Nichole DeHart: From CrossFit Kid to Veteran Professional Coach
It was 2004: Nichole DeHart was a high school student who was passionate about Krav Maga. Like most people at the time, she had never heard of CrossFit.
- Then one day, Jeff and Mikki Martin, who at the time owned CrossFit Brand X in Ramona, CA and were in the process of developing CrossFit Kids, saw DeHart and “kind of tricked me into doing CrossFit,” said DeHart, now 35, of how she became one of the original CrossFit Kids.
- Had someone told her back then that 17 years later she would have a very successful career at the world-renowned CrossFit Invictus in San Diego, CA, DeHart said she never would have believed it. After all, nobody even knew what CrossFit was.
What happened next: In the years that followed, DeHart started helping CrossFit Founder Greg Glassman and his wife at the time, Lauren Glassman, at various CrossFit Kids seminars, and in 2007, at the age of 21, she showed up in the Aromas, CA and threw her name in the hat — there was no qualification process back then — to compete at the first ever CrossFit Games. She placed third.
- After finishing college in 2009, DeHart moved to San Diego, CA and began training and coaching at CrossFit Invictus. At the time, Invictus had a contract with a nearby charter school, so DeHart was originally hired to coach PE classes there. This is when she started to believe coaching CrossFit could become a legitimate career, she explained.
- “Before that, for a long time, I just volunteered. We all did. We did it because we loved coaching. There was no money involved, and it wasn’t something I ever really considered could be a career until I came to Invictus,” said DeHart, who also competed with Team Invictus at the Games four times.
- Twelve years later, since moving to San Diego, DeHart is arguably one of the most successful coaches around. She developed and runs the Invicuts Masters program, and works with athletes all around the world.
- Each year, DeHart has had between 10 to 20 athletes, “depending on the year,” qualify for and compete at the Games. Some of her past Games athletes include two-time Women’s 45-49-year-old champion Cheryl Brost, two-time Men’s 50-54-year-old champion Kevin Koester, and two-time Women’s 40-44-year-old second place finisher Karen McCadam.
- CrossFit Invictus owner CJ Martin said DeHart’s biggest strength is her ability to form connections with her clients. “She doesn’t just make people feel special, but rather she fully believes they are special and treats them accordingly. Those deep relationships have led to many long-term coaching relationships…Her ability to foster those relationships and then create a safe community for people to celebrate each other’s successes and help each other through their struggles is her greatest gift,” Martin said.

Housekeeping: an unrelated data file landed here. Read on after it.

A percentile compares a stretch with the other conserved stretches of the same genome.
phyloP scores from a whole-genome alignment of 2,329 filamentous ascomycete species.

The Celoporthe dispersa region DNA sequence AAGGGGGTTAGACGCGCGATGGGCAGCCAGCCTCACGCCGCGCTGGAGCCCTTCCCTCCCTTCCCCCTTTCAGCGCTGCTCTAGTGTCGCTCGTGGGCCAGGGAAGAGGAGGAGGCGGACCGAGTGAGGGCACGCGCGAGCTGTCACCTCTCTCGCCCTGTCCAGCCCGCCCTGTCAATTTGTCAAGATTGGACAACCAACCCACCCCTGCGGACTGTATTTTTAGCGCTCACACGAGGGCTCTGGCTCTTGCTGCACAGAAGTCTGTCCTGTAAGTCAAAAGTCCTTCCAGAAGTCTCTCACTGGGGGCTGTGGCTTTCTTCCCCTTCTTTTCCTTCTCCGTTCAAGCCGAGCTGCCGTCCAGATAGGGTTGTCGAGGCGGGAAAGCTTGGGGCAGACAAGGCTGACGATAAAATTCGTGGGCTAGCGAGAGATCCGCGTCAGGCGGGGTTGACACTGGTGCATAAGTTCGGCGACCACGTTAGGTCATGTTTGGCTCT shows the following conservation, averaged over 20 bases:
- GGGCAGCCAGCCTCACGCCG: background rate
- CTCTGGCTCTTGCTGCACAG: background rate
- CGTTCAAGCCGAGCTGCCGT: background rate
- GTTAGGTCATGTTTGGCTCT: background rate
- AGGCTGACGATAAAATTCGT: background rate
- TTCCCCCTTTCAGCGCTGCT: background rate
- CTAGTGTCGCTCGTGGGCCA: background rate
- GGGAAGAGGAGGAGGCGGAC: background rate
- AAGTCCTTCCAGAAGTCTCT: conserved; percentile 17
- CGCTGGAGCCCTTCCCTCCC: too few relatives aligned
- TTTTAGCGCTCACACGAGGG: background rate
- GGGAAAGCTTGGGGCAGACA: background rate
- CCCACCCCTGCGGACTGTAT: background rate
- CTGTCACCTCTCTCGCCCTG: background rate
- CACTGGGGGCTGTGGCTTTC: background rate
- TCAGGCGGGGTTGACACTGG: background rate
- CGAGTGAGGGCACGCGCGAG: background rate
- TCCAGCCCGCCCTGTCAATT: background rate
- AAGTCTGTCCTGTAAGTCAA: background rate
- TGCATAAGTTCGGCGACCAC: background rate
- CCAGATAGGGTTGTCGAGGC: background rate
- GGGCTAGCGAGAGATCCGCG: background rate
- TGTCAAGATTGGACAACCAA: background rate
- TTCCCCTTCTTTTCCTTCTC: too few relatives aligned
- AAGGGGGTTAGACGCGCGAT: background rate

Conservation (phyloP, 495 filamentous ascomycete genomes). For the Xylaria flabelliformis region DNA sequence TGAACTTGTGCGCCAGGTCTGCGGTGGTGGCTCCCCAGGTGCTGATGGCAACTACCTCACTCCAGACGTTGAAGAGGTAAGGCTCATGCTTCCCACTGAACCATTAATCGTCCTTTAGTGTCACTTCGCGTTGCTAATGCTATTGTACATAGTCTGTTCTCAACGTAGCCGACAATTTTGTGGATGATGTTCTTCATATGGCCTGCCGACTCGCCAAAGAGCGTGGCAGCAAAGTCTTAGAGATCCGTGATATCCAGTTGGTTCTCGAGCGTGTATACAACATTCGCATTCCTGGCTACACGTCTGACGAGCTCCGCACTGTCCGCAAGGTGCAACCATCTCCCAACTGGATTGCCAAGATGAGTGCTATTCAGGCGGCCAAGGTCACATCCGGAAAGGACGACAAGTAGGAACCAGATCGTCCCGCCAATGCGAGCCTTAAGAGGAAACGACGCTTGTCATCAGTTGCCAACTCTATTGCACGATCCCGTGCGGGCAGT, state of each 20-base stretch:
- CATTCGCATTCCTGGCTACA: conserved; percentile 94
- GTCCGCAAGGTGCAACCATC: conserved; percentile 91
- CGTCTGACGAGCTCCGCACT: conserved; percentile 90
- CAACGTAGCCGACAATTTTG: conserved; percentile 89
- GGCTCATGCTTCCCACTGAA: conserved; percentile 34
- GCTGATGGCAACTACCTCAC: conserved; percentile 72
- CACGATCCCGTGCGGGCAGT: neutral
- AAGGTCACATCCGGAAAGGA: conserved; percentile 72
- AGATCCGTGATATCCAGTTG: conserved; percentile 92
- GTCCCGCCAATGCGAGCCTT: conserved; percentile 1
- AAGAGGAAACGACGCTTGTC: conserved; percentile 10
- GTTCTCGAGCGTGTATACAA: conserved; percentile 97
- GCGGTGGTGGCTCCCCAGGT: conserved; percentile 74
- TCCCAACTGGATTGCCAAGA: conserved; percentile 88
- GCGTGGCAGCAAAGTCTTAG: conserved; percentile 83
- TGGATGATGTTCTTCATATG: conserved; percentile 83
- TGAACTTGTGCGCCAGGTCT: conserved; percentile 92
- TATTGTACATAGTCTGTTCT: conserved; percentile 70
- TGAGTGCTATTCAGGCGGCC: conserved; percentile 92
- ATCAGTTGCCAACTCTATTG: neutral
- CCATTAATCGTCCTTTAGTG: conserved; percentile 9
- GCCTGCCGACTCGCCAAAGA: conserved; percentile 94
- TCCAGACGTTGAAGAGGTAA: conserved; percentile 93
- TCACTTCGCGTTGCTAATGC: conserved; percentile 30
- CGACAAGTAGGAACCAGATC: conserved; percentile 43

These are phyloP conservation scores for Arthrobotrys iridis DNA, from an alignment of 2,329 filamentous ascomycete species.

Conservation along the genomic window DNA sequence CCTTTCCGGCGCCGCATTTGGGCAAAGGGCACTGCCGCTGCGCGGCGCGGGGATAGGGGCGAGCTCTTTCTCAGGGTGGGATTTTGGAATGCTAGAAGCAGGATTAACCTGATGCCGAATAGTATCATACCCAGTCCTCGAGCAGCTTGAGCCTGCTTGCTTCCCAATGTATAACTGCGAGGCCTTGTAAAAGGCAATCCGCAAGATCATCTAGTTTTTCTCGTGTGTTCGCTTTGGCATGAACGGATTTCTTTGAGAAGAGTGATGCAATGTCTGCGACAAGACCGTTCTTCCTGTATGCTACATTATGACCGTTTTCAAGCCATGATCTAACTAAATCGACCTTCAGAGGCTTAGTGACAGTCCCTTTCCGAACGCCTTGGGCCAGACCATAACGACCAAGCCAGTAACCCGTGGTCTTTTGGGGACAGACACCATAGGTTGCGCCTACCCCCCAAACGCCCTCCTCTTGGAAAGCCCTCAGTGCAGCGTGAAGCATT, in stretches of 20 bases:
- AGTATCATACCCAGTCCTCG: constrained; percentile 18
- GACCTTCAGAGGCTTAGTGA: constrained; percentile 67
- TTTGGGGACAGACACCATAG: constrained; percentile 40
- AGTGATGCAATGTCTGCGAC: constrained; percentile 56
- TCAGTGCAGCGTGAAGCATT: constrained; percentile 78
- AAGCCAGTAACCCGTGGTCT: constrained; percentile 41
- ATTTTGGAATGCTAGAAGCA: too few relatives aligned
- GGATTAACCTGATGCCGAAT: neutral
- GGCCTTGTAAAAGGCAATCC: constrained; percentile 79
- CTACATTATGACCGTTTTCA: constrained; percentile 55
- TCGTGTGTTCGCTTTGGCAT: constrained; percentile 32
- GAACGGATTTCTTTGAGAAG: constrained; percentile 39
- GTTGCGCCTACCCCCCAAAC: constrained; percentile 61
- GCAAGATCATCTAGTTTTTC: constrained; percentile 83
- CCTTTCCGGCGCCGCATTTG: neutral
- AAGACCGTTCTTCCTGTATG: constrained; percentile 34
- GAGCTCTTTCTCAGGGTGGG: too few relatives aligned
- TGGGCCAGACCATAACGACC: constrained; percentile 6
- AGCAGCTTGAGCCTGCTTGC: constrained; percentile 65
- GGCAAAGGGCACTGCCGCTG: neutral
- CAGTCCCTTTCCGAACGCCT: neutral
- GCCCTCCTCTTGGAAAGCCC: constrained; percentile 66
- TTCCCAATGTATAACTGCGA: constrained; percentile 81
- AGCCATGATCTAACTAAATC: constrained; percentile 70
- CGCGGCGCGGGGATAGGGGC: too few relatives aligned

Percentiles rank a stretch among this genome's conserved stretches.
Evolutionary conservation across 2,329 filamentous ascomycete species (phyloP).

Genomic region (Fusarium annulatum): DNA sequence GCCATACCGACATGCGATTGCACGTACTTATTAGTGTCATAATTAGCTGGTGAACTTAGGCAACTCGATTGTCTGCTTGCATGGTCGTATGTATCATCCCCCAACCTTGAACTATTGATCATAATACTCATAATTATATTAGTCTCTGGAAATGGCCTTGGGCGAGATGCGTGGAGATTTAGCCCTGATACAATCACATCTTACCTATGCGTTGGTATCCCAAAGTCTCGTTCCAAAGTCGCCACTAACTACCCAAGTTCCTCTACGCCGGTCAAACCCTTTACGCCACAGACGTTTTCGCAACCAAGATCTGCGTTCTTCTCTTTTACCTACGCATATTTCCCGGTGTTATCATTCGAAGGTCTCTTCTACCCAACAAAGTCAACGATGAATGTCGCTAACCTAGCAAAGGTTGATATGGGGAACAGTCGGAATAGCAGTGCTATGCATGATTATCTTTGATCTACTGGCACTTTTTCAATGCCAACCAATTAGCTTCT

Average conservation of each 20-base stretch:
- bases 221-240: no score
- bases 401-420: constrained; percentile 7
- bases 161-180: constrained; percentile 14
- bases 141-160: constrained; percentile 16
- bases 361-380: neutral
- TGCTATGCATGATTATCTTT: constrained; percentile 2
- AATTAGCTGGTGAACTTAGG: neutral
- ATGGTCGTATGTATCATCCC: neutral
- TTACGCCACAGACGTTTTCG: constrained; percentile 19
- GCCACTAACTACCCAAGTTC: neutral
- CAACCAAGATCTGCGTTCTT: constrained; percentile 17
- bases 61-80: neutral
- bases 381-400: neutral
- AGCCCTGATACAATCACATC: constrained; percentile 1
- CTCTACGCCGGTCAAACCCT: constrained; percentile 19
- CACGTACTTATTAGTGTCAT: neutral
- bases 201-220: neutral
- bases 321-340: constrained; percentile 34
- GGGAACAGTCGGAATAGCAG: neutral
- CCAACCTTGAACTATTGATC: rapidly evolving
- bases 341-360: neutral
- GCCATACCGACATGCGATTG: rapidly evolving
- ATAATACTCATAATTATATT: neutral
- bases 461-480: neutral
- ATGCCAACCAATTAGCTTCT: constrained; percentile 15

One big thing: While burnout and an inability to make a decent enough living financially are often blamed for high coaching churn at CrossFit affiliates, and in the fitness industry in general, DeHart credits Martin for putting in place a system that allows for coaching longevity, which was one of Martin’s main goals when he started CrossFit Invictus.
- “When we set out we had two missions, one was client-focused and the other was focused on creating professional opportunities for coaches,” said Martin, who today has many 10-plus year employees at Invictus.
- DeHart explained: “How CJ structures Invictus and how he sets up coaches from the get-go really establishes this to be a full-time career, so there’s not that same turnover (at Invictus). He sets expectations for us that we’re professionals, so there are things like continued education options.”
- “But more than anything, he gives us opportunities to grow in different avenues so you can develop financially if your clientele grows. He really gives us the freedom to explore our own interests in avenues that we really enjoy,” she added.
- Ultimately, this approach has provided DeHart the opportunity to make her living from working with the specific demographic of people she enjoys coaching the most: masters athletes. “I just think they’re incredible. It’s amazing what they’re capable of doing, and I love the balance they strive for in life. They’re also so appreciative of being coached, and they create such amazing bonds with other people,” she said.
The big picture: Seventeen years and counting, DeHart is proof that you can be a professional CrossFit coach who pursues a lifelong career in fitness. And she has no intention of giving it up anytime soon.
- “I love helping people. I still love seeing people set goals and helping them achieve those goals and have those aha moments, not even just in the gym but in their lifestyle. I love seeing them create a healthier space for themselves and their families,” DeHart said. “I want to continue to do this for as long as I can.”